International Women's Day 2023: 3 ways to level the playing field with men
The aim of International Women's Day is to embrace equality, so lets look at how women can even up their finances with men.
Timed nicely for International Women’s Day, the gender pay gap has shrunk. While last year it stood at 14.1 per cent, today it’s 13.3 per cent. Call me critical, but I can’t get excited about that.
It’s just back to where we were three years ago and pre-pandemic: 13.4 per cent. It still means that for every $100 that your partner earns, you make $86.70.
It doesn’t change the fact that the average woman still retires with 23 per cent less in super than men, according to the Association of Superannuation Funds of Australia (ASFA).
Or that single 60-year-old women have the highest poverty rate in the country, according to a recent Household, Income and Labour Dynamics in Australia (HILDA) study.
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The problem is that men earn more, men are retiring with higher super balances and they also enjoy more financial security. But there are three ways that women can level the playing field.
1. Get paid what you deserve
Now, the documented gender ‘pay gap’ is a weird thing. You may think: “But I am paid the award wage for my work… So how could I get more? In some occupations, this is 100 per cent true.
But there are other occupations where there is ‘flex’ and the fact is men are likely to flex their pay ‘negotiation muscles’ harder.
You don’t necessarily have to play hard ball. Sometimes it’s enough to ask the simple question: “Am I getting paid the equivalent to my coworkers?”
It certainly can’t hurt. Just be aware that the manner of your approach is everything. You don’t want to put your reporting officer offside.
2. Man-up your retirement money
The median super balances for 60-64 year olds show that women's super balances are around 23 per cent lower than men’s.
ASFA has long advocated super on paid parental leave and a ‘super’ baby bonus of $5,000 for new parents paid directly into their retirement accounts.
“Rising inflation, broken work patterns, COVID-19, and the early release of superannuation have all eroded the retirement savings of low-income earners and women in particular,” ASFA CEO Martin Fahy says.
But ahead of any structural changes, there are three ways you can get more super for less:
Step one: Pay in 2 per cent extra to super via salary sacrifice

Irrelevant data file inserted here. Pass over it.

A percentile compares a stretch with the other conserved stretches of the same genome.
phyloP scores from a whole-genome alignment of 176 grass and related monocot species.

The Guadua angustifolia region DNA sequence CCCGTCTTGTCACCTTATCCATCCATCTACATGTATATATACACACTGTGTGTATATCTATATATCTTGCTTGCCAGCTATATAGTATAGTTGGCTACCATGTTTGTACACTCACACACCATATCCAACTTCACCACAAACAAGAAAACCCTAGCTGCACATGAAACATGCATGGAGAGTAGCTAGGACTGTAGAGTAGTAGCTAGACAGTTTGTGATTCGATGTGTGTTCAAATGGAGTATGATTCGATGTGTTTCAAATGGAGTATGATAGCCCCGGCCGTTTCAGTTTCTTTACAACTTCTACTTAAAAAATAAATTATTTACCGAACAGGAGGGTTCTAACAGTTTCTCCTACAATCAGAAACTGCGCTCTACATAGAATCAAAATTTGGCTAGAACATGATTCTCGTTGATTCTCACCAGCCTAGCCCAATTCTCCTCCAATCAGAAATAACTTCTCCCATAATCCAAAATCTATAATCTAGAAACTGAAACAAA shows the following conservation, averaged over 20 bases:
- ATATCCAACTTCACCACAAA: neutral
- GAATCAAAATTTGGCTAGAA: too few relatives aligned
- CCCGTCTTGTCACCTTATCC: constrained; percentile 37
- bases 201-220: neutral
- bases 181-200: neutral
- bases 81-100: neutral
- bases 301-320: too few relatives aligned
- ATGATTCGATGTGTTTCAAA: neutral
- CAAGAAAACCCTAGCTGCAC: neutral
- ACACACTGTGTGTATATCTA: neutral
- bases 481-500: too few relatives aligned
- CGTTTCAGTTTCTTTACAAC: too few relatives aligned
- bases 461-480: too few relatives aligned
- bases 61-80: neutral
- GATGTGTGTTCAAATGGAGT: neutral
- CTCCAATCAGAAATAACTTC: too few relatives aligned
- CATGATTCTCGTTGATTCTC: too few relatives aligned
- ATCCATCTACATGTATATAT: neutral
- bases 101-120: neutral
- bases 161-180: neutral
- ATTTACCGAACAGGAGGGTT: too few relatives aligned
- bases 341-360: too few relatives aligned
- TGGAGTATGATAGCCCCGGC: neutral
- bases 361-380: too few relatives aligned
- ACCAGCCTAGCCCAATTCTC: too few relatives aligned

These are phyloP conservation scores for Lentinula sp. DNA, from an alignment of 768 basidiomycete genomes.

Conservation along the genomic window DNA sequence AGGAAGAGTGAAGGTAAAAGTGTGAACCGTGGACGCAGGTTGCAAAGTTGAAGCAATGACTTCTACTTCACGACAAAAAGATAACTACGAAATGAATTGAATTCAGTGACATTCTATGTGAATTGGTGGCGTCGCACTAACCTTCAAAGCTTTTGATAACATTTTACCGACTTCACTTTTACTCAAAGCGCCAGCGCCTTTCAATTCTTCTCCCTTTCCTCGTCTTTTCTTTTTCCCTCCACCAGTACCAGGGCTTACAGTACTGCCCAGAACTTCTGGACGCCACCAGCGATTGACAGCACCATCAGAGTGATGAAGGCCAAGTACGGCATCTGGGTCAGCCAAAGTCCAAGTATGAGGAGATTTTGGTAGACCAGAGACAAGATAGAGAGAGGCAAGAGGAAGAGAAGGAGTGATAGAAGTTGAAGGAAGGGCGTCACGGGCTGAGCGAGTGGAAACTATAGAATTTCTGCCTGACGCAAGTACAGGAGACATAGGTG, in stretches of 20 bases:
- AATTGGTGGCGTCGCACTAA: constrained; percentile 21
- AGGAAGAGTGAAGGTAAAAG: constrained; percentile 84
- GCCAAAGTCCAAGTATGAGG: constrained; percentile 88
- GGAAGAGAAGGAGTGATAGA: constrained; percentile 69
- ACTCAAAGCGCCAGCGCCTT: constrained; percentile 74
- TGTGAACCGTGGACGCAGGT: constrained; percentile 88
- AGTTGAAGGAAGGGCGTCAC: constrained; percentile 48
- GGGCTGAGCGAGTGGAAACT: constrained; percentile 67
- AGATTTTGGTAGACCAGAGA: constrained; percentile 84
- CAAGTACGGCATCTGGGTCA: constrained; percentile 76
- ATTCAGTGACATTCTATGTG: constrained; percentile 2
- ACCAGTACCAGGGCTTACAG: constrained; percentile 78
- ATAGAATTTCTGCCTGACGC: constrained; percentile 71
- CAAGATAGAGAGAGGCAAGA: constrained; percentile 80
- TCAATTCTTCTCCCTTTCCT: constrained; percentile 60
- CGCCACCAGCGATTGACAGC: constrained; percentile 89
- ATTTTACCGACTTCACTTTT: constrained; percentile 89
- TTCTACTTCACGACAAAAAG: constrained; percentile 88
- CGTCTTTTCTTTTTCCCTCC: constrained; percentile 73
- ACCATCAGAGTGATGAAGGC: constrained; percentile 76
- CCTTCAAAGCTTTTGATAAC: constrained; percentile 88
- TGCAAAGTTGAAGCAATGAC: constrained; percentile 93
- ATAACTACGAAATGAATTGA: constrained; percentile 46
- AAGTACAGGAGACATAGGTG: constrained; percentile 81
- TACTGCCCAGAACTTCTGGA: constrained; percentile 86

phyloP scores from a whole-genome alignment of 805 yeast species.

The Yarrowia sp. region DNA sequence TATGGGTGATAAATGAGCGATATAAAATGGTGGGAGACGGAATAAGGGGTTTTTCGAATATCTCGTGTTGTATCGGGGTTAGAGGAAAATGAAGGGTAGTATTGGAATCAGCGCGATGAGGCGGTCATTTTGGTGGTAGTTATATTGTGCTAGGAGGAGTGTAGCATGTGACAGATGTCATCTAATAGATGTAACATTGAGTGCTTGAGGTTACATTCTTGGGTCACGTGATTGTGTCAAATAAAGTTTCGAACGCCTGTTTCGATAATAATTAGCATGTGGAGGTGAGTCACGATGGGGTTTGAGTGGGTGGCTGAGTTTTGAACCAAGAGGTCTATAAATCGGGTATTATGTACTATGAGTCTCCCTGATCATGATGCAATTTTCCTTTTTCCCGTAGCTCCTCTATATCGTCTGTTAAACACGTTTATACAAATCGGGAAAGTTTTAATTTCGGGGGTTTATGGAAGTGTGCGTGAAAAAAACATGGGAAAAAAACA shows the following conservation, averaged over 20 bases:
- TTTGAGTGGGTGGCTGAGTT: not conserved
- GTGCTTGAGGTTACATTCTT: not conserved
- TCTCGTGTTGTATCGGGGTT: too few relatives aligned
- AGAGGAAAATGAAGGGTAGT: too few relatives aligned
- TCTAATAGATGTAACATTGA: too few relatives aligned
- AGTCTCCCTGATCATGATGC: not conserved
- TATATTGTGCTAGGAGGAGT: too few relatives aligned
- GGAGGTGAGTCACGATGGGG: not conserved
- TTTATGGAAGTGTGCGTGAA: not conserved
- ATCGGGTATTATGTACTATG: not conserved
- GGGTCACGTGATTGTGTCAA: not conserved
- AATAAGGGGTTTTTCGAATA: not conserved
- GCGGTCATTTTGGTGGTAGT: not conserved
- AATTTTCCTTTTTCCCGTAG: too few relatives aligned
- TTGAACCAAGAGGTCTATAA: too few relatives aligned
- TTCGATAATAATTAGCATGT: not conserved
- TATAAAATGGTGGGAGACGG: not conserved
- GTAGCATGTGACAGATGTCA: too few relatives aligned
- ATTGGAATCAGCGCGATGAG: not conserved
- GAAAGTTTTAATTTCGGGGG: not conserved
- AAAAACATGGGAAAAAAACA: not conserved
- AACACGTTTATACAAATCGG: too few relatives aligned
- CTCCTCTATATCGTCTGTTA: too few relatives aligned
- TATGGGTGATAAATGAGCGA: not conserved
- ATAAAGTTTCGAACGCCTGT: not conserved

More than a decade ago, an actuarial firm applied to the Human Rights Commission to be allowed to pay its female staff 2 per cent more super.
It might sounds sexist… but the application was granted.
This is the mathematical top-up needed to make up for the super ‘mark-down’, because women live approximately four years longer than men on average.
So females should look to throw in 2 per cent extra themselves in all periods they are working, remembering that before-tax contributions like this cost you less.
Step two: Pay in $1,000 after tax
Anyone earning an employment income below $57,016 can get a free $500 for adding $1,000 to their super after tax.
That’s money, if not for nothing, for $19.25 a week.
Step three: Persuade your spouse to pay in $3,000 a year
I always say, there are whole-family solutions to these super problems. This one is particularly relevant if one person has reduced their paid work to undertake the hardest work possible: raising children.
An after-tax super contribution for a spouse – whether that spouse is earning or not – can net the payer up to a $540 tax offset (it’s available for a spouse earning less than $40,000 a year).
3. Get your protection in place
Everyone needs to make sure they are financially safe.
It might not be divorce that befalls you, you could also be traumatically widowed.
So it’s important to protect each other.
That means how much money you have, where it is, how to access it and what insurances you have in place if something were to happen.
Come on ladies: Game on… You can even the ‘playing field’.
Nicole Pedersen-McKinnon is the author of How to Get Mortgage-Free Like Me, available at www.nicolessmartmoney.com. Follow Nicole on Facebook, Twitter and Instagram.
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